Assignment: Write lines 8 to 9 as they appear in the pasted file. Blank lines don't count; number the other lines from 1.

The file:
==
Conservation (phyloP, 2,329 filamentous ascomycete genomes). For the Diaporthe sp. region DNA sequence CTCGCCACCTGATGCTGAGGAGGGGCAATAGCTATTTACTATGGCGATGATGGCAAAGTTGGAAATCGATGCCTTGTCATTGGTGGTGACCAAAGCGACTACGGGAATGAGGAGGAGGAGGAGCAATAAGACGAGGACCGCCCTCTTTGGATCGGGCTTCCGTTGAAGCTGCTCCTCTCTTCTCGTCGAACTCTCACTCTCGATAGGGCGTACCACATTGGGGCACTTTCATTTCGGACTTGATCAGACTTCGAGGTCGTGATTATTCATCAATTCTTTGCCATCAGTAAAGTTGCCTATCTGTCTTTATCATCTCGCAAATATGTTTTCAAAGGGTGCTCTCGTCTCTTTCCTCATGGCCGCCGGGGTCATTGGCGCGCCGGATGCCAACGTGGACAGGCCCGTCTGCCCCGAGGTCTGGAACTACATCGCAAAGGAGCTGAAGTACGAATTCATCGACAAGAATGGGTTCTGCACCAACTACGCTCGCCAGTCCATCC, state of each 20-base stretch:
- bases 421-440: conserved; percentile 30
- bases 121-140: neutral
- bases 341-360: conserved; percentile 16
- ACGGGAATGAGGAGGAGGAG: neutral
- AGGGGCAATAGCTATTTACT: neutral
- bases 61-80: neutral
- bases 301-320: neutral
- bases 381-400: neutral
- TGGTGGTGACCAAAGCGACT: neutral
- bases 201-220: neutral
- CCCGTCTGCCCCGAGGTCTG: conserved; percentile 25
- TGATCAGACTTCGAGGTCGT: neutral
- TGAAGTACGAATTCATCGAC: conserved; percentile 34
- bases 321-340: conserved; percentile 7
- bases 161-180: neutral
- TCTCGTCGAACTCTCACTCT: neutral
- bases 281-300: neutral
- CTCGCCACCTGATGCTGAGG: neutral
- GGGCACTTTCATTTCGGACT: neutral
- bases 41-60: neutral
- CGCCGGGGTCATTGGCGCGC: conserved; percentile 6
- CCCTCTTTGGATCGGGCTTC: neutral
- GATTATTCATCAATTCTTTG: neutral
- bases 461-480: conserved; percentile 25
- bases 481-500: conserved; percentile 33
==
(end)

- bases 301-320: neutral
- bases 381-400: neutral